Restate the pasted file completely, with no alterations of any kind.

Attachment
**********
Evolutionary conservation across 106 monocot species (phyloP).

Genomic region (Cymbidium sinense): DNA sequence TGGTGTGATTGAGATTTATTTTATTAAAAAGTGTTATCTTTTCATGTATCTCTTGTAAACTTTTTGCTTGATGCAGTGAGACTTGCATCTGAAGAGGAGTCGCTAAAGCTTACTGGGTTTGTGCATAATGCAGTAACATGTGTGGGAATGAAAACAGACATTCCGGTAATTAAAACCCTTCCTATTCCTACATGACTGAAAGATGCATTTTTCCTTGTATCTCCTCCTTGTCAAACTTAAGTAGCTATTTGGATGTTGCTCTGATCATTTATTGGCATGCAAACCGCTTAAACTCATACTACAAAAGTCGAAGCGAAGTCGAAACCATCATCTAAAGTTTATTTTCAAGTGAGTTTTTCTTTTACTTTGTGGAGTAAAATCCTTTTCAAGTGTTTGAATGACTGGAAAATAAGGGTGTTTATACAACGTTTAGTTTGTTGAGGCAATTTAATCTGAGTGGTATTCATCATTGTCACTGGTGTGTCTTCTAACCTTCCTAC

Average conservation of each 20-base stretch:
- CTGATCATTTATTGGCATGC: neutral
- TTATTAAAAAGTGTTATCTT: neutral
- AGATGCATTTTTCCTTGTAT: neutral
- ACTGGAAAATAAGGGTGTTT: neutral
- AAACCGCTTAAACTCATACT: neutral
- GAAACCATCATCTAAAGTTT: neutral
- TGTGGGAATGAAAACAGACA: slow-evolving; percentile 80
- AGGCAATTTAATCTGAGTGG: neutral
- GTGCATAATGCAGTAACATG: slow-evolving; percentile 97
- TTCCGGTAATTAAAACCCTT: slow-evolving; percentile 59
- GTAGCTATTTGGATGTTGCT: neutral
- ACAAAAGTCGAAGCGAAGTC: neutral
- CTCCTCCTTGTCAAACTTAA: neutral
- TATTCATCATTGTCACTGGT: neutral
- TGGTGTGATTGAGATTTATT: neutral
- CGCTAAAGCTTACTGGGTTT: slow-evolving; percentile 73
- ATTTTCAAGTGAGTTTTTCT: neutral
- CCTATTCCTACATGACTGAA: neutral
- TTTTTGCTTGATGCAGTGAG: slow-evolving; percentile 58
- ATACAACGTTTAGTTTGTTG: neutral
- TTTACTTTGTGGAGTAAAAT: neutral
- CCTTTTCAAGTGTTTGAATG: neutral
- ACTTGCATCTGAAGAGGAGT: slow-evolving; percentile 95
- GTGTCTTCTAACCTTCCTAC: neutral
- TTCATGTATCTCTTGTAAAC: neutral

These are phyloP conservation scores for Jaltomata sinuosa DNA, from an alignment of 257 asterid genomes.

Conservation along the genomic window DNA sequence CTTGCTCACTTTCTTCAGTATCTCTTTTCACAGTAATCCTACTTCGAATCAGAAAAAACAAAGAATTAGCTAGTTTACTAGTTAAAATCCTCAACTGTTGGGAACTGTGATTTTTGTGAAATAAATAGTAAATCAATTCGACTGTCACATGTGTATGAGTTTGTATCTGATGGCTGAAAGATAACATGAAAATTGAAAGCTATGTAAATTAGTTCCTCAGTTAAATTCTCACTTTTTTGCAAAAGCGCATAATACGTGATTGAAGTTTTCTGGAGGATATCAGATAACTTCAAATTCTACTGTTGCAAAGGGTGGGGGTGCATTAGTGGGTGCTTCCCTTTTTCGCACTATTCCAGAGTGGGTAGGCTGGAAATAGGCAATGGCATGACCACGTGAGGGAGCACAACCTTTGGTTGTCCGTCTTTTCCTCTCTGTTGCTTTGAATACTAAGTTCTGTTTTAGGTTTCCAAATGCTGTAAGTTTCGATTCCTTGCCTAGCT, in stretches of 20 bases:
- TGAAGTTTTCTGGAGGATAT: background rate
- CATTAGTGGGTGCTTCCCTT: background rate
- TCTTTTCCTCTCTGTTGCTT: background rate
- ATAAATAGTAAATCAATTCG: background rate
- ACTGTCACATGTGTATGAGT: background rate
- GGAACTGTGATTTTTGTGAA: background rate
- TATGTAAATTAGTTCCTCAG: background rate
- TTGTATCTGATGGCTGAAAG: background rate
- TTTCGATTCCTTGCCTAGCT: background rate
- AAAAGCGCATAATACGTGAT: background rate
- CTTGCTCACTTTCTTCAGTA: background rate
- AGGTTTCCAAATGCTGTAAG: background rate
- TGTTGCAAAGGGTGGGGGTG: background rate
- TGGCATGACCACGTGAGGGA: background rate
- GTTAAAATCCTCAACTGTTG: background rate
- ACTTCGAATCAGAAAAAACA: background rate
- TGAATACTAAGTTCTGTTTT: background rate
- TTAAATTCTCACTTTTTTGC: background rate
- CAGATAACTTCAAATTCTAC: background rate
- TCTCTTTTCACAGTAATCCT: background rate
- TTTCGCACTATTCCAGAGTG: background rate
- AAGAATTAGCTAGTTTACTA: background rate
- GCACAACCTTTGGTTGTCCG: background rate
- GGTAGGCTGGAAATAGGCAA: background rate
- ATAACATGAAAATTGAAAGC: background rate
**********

Evolutionary conservation across 106 monocot species (phyloP).

Genomic region (Cymbidium sinense): DNA sequence TGGTGTGATTGAGATTTATTTTATTAAAAAGTGTTATCTTTTCATGTATCTCTTGTAAACTTTTTGCTTGATGCAGTGAGACTTGCATCTGAAGAGGAGTCGCTAAAGCTTACTGGGTTTGTGCATAATGCAGTAACATGTGTGGGAATGAAAACAGACATTCCGGTAATTAAAACCCTTCCTATTCCTACATGACTGAAAGATGCATTTTTCCTTGTATCTCCTCCTTGTCAAACTTAAGTAGCTATTTGGATGTTGCTCTGATCATTTATTGGCATGCAAACCGCTTAAACTCATACTACAAAAGTCGAAGCGAAGTCGAAACCATCATCTAAAGTTTATTTTCAAGTGAGTTTTTCTTTTACTTTGTGGAGTAAAATCCTTTTCAAGTGTTTGAATGACTGGAAAATAAGGGTGTTTATACAACGTTTAGTTTGTTGAGGCAATTTAATCTGAGTGGTATTCATCATTGTCACTGGTGTGTCTTCTAACCTTCCTAC

Average conservation of each 20-base stretch:
- CTGATCATTTATTGGCATGC: neutral
- TTATTAAAAAGTGTTATCTT: neutral
- AGATGCATTTTTCCTTGTAT: neutral
- ACTGGAAAATAAGGGTGTTT: neutral
- AAACCGCTTAAACTCATACT: neutral
- GAAACCATCATCTAAAGTTT: neutral
- TGTGGGAATGAAAACAGACA: slow-evolving; percentile 80
- AGGCAATTTAATCTGAGTGG: neutral
- GTGCATAATGCAGTAACATG: slow-evolving; percentile 97
- TTCCGGTAATTAAAACCCTT: slow-evolving; percentile 59
- GTAGCTATTTGGATGTTGCT: neutral
- ACAAAAGTCGAAGCGAAGTC: neutral
- CTCCTCCTTGTCAAACTTAA: neutral
- TATTCATCATTGTCACTGGT: neutral
- TGGTGTGATTGAGATTTATT: neutral
- CGCTAAAGCTTACTGGGTTT: slow-evolving; percentile 73
- ATTTTCAAGTGAGTTTTTCT: neutral
- CCTATTCCTACATGACTGAA: neutral
- TTTTTGCTTGATGCAGTGAG: slow-evolving; percentile 58
- ATACAACGTTTAGTTTGTTG: neutral
- TTTACTTTGTGGAGTAAAAT: neutral
- CCTTTTCAAGTGTTTGAATG: neutral
- ACTTGCATCTGAAGAGGAGT: slow-evolving; percentile 95
- GTGTCTTCTAACCTTCCTAC: neutral
- TTCATGTATCTCTTGTAAAC: neutral

These are phyloP conservation scores for Jaltomata sinuosa DNA, from an alignment of 257 asterid genomes.

Conservation along the genomic window DNA sequence CTTGCTCACTTTCTTCAGTATCTCTTTTCACAGTAATCCTACTTCGAATCAGAAAAAACAAAGAATTAGCTAGTTTACTAGTTAAAATCCTCAACTGTTGGGAACTGTGATTTTTGTGAAATAAATAGTAAATCAATTCGACTGTCACATGTGTATGAGTTTGTATCTGATGGCTGAAAGATAACATGAAAATTGAAAGCTATGTAAATTAGTTCCTCAGTTAAATTCTCACTTTTTTGCAAAAGCGCATAATACGTGATTGAAGTTTTCTGGAGGATATCAGATAACTTCAAATTCTACTGTTGCAAAGGGTGGGGGTGCATTAGTGGGTGCTTCCCTTTTTCGCACTATTCCAGAGTGGGTAGGCTGGAAATAGGCAATGGCATGACCACGTGAGGGAGCACAACCTTTGGTTGTCCGTCTTTTCCTCTCTGTTGCTTTGAATACTAAGTTCTGTTTTAGGTTTCCAAATGCTGTAAGTTTCGATTCCTTGCCTAGCT, in stretches of 20 bases:
- TGAAGTTTTCTGGAGGATAT: background rate
- CATTAGTGGGTGCTTCCCTT: background rate
- TCTTTTCCTCTCTGTTGCTT: background rate
- ATAAATAGTAAATCAATTCG: background rate
- ACTGTCACATGTGTATGAGT: background rate
- GGAACTGTGATTTTTGTGAA: background rate
- TATGTAAATTAGTTCCTCAG: background rate
- TTGTATCTGATGGCTGAAAG: background rate
- TTTCGATTCCTTGCCTAGCT: background rate
- AAAAGCGCATAATACGTGAT: background rate
- CTTGCTCACTTTCTTCAGTA: background rate
- AGGTTTCCAAATGCTGTAAG: background rate
- TGTTGCAAAGGGTGGGGGTG: background rate
- TGGCATGACCACGTGAGGGA: background rate
- GTTAAAATCCTCAACTGTTG: background rate
- ACTTCGAATCAGAAAAAACA: background rate
- TGAATACTAAGTTCTGTTTT: background rate
- TTAAATTCTCACTTTTTTGC: background rate
- CAGATAACTTCAAATTCTAC: background rate
- TCTCTTTTCACAGTAATCCT: background rate
- TTTCGCACTATTCCAGAGTG: background rate
- AAGAATTAGCTAGTTTACTA: background rate
- GCACAACCTTTGGTTGTCCG: background rate
- GGTAGGCTGGAAATAGGCAA: background rate
- ATAACATGAAAATTGAAAGC: background rate